Major Accident Indicators in High-Risk Industries—A Literature Review

Major accidents, such as the Texas City refinery explosion in 2005 and the Macondo well blowout in 2010, confirm the need for process-safety indicators. However, despite increased attention on process-safety indicators, there is no proof and agreement about valid, effective, and reliable indicators. The principle objective of this research, initiated by the Petroleum Safety Authority (PSA) has been to improve the knowledge of safety-relevant indicators in the petroleum industry, in particular related to validity, effectiveness, and reliability. A focused literature review was carried out to provide information on the following three stated subjects, or research questions (RQs).

  • RQ1—What does the literature state about relationships between indicators and major accident risk?
  • RQ2—What does the literature state about the effect of use of indicators?
  • RQ3—What does the literature state about the conditions in the surroundings or the context having an effect on the reliability of the indicator?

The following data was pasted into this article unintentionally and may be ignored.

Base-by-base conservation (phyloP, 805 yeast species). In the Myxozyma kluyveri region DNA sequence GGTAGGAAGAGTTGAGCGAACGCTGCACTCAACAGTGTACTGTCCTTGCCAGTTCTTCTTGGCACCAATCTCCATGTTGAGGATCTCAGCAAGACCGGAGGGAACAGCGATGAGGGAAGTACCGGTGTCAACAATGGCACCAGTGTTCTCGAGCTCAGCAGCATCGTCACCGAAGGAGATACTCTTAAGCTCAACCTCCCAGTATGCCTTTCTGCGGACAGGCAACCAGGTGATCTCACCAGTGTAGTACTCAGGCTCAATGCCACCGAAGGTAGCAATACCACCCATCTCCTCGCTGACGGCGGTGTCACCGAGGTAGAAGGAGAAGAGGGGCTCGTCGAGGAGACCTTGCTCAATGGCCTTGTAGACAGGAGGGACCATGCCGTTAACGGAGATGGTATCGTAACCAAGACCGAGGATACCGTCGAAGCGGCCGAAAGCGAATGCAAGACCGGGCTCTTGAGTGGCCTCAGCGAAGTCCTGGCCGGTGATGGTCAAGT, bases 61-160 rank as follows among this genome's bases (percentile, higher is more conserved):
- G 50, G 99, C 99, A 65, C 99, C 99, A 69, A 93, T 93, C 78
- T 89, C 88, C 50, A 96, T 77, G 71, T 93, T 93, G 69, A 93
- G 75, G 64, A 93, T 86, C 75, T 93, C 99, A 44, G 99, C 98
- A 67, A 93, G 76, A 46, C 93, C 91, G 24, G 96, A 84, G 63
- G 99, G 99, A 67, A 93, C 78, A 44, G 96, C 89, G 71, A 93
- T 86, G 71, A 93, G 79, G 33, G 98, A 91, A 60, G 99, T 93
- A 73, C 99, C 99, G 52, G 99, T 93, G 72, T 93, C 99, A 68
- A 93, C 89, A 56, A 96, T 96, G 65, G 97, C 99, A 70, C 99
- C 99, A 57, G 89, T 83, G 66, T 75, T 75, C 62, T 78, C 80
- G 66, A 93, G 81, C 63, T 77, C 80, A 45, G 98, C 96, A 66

The literature review covered recent literature (from 2009) on the use of indicators in high-risk industries, and a total of 174 documents were reviewed. In addition, implications and possible challenges to the petroleum industry and authorities were discussed and results outlined. Altogether, 15 specific challenges are addressed, pointing at both the industry/companies and the authorities, but also the research institutions. A main conclusion is that there is lack of documented relationships between indicators and major accident risk, proven effects of the use of indicators and proof of conditions affecting the reliability of the indicators. More empirical research is needed to document the validity, effectiveness, and reliability of process safety indicators.

Find the paper on the HSSE-SR Technical Discipline Page free for a limited time.



HSE Now is a source for news and technical information affecting the health, safety, security, environment, and social responsibility discipline of the upstream oil and gas industry.